How Meditation Helped Me Cope With Anxiety and Panic Attacks

meditation for beginners


I spent many years avoiding anything that would trigger my panic. Eventually a doctor told me to take two little pills at the onset of an attack, and it would just disappear … like magic. While ultimately helpful, the medication turned me into the walking dead. Any interest I once held in life diminished. Quite probably I’d have reacted better to other medication, but no matter what I did, it always felt like an impending breakdown was hiding in the corners of my life.

Medication can be a really important part of mental health. Anything you do to improve and maintain mental health is something to hold your head high about. If one type of medication doesn’t work, other types out there may suit someone’s needs better. I would never, ever suggest to someone that they don’t take their recommended medication.

In my case, I found that what most helped me cope with anxiety and panic attacks wasn’t medication, but the committed practice of meditation. If I’d had a better response to my prescription, I most probably would have continued with both. As it turned out, in my personal circumstances, regular meditation was enough for me to overcome my panic attacks.

“The more reflective you are, the more effective you are.”

This is a statement I have chosen to live my life by in recent years. Taking the time to focus on myself through the act of meditation has helped me to make sense of senseless and chaotic things in my life. It has provided a moment in my day where things can stop and I can focus on the one thing that matters more than the upheavals in my life: myself.

I’ve broken down why I think I found meditation so helpful in dealing with anxiety, having researched the topic further. I’m no doctor, clearly. But if you also suffer from anxiety and panic attacks, perhaps you can try adding meditation to any medication you may be taking?

Here’s how meditation can help you connect back to yourself. I think it can help with anxiety and have the added benefit of bringing you closer to your spiritual side, to.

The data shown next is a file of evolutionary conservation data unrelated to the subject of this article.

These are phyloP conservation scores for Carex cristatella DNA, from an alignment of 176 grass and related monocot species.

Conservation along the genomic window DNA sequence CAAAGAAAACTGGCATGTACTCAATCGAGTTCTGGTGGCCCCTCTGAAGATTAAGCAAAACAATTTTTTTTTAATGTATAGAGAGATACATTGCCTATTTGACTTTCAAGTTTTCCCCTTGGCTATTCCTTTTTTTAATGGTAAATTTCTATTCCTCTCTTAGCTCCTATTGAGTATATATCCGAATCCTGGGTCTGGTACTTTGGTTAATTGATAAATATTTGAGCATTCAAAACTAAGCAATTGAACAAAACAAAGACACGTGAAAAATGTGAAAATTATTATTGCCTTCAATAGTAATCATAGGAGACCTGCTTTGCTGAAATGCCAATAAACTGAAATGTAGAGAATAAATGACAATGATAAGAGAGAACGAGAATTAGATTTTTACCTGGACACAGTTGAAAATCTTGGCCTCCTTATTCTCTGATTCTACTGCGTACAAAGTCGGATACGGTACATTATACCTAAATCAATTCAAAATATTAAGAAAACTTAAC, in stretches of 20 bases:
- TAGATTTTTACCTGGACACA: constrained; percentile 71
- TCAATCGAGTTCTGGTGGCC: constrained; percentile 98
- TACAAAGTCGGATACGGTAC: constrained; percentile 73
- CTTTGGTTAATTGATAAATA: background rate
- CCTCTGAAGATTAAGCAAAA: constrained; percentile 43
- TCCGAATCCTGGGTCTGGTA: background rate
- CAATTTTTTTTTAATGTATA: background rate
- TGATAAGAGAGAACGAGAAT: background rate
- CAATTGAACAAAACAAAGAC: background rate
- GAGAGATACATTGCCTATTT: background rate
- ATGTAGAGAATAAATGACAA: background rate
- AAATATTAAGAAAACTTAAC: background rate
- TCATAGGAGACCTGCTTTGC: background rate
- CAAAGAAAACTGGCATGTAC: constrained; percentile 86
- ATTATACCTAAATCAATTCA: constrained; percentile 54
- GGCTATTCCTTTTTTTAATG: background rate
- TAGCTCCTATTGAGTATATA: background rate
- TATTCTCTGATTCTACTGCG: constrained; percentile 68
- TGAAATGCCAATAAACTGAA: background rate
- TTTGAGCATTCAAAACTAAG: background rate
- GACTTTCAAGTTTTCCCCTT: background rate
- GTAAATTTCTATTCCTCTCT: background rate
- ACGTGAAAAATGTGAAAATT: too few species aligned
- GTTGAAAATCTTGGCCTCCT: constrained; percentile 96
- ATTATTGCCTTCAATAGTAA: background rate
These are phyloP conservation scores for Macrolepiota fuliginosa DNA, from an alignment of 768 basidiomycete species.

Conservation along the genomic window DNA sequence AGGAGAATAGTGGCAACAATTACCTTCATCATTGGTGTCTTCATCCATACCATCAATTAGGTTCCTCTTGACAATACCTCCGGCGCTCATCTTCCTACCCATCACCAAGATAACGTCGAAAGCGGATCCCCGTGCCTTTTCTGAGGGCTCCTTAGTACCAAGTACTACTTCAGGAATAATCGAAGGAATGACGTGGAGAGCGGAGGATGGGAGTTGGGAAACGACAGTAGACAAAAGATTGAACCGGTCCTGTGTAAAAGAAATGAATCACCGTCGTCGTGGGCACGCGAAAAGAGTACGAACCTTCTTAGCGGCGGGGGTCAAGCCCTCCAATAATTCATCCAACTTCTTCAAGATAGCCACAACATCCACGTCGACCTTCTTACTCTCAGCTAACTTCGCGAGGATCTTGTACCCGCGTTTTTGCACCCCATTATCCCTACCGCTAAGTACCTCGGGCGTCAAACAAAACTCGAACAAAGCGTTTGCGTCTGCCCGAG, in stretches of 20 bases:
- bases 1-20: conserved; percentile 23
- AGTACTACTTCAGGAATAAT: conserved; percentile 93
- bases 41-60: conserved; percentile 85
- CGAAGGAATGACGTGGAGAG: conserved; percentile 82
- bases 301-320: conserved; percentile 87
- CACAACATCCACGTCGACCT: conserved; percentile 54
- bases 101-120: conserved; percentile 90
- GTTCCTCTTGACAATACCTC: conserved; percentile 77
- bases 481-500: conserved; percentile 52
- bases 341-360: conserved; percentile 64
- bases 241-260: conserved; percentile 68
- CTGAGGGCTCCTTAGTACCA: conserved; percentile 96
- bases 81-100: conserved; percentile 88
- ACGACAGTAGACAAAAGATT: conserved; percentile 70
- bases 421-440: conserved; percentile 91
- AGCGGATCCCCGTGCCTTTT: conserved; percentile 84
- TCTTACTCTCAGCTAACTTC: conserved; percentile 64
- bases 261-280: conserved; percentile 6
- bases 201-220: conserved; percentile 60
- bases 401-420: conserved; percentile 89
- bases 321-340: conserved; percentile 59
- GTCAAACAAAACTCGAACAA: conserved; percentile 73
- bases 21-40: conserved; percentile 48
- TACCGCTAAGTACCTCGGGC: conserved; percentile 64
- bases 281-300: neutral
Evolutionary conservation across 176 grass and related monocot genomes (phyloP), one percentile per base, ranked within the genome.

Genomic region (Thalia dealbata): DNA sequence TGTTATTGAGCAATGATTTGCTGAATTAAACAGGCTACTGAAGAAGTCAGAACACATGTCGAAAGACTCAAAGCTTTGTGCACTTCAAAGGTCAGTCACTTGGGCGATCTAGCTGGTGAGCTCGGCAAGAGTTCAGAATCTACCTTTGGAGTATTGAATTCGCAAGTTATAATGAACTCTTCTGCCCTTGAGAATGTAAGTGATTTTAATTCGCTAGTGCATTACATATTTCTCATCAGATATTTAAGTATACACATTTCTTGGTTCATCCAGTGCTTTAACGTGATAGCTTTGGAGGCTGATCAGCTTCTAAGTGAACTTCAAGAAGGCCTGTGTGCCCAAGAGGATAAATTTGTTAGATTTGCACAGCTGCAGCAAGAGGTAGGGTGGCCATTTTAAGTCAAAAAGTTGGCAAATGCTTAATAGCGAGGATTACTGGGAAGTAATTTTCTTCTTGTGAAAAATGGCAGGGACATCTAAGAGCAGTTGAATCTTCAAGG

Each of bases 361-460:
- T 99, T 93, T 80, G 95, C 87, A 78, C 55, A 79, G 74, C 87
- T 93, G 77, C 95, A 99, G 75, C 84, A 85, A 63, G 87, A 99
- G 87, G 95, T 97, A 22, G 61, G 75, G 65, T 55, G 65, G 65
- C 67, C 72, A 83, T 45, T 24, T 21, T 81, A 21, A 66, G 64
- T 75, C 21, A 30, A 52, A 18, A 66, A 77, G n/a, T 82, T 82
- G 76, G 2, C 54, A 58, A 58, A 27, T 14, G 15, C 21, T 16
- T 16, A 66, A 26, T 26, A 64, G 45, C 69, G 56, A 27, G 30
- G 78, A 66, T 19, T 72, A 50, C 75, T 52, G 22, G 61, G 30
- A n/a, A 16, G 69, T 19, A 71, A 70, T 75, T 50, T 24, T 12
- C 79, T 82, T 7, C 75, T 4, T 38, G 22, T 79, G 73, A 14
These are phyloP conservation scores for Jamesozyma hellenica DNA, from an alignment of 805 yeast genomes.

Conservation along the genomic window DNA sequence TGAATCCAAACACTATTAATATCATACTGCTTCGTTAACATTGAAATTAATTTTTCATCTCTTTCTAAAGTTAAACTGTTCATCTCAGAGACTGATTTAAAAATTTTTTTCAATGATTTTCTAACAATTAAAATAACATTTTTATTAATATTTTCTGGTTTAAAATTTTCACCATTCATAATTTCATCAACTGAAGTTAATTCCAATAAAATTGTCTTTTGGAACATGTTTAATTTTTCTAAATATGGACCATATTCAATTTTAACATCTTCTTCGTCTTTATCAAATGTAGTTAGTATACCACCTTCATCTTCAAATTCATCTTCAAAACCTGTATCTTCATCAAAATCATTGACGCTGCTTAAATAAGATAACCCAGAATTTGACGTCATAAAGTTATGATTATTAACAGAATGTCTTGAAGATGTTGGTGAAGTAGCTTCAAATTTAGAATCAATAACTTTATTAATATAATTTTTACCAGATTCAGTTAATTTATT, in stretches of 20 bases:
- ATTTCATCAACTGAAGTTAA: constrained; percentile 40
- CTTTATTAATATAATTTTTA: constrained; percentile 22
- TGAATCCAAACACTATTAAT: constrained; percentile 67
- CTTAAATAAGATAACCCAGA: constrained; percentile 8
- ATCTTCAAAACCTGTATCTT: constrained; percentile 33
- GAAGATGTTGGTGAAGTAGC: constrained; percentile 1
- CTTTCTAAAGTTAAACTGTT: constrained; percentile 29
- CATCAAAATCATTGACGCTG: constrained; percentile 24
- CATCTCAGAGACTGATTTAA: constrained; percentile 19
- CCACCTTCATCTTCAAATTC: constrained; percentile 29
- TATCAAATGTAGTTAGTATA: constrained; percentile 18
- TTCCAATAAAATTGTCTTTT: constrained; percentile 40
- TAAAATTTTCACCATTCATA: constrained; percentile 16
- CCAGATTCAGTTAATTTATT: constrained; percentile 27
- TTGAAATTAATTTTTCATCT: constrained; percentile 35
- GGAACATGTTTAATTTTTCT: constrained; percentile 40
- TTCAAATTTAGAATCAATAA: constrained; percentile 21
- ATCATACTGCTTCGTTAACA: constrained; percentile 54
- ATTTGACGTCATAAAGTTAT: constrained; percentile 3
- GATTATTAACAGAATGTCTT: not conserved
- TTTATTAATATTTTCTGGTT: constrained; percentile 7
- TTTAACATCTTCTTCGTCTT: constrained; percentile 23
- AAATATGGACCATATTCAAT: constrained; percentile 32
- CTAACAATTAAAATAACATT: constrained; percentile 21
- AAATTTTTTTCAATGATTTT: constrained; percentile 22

The Benefits of Meditation

Meditation is a state of concentrated thinking, focusing on the consciousness within us. Maintaining this type of practice allows a person to discover that their own consciousness is infinite. This is known in the meditation community as “self-realization,” or focusing on who you truly are at the core of your soul. The philosophy of yoga (and meditation) says that there are two different levels to our inner self: our mental/emotional self and our spiritual self. And both are important to tend to effectively.

While meditation is linked to many different religions and cultures, the feeling of spirituality that is obtained through regular practice is not linked to religion. Spirituality itself focuses on the idea of  “infinite consciousness,” and meditation allows for the opportunity to connect spiritually. Infinite consciousness is the ultimate goal of meditation. It is the act of focusing on the search for something sacred.

Meditation helps cultivate a greater sense of self-awareness, which in turn helps us become aware of our own motivations and personal qualities. There are both long-term and short-term neuro-physical changes that occur in the body when meditation is practiced on a regular basis. It allows you to unplug from the frantic energy of the outside world to focus on perceptions of stillness.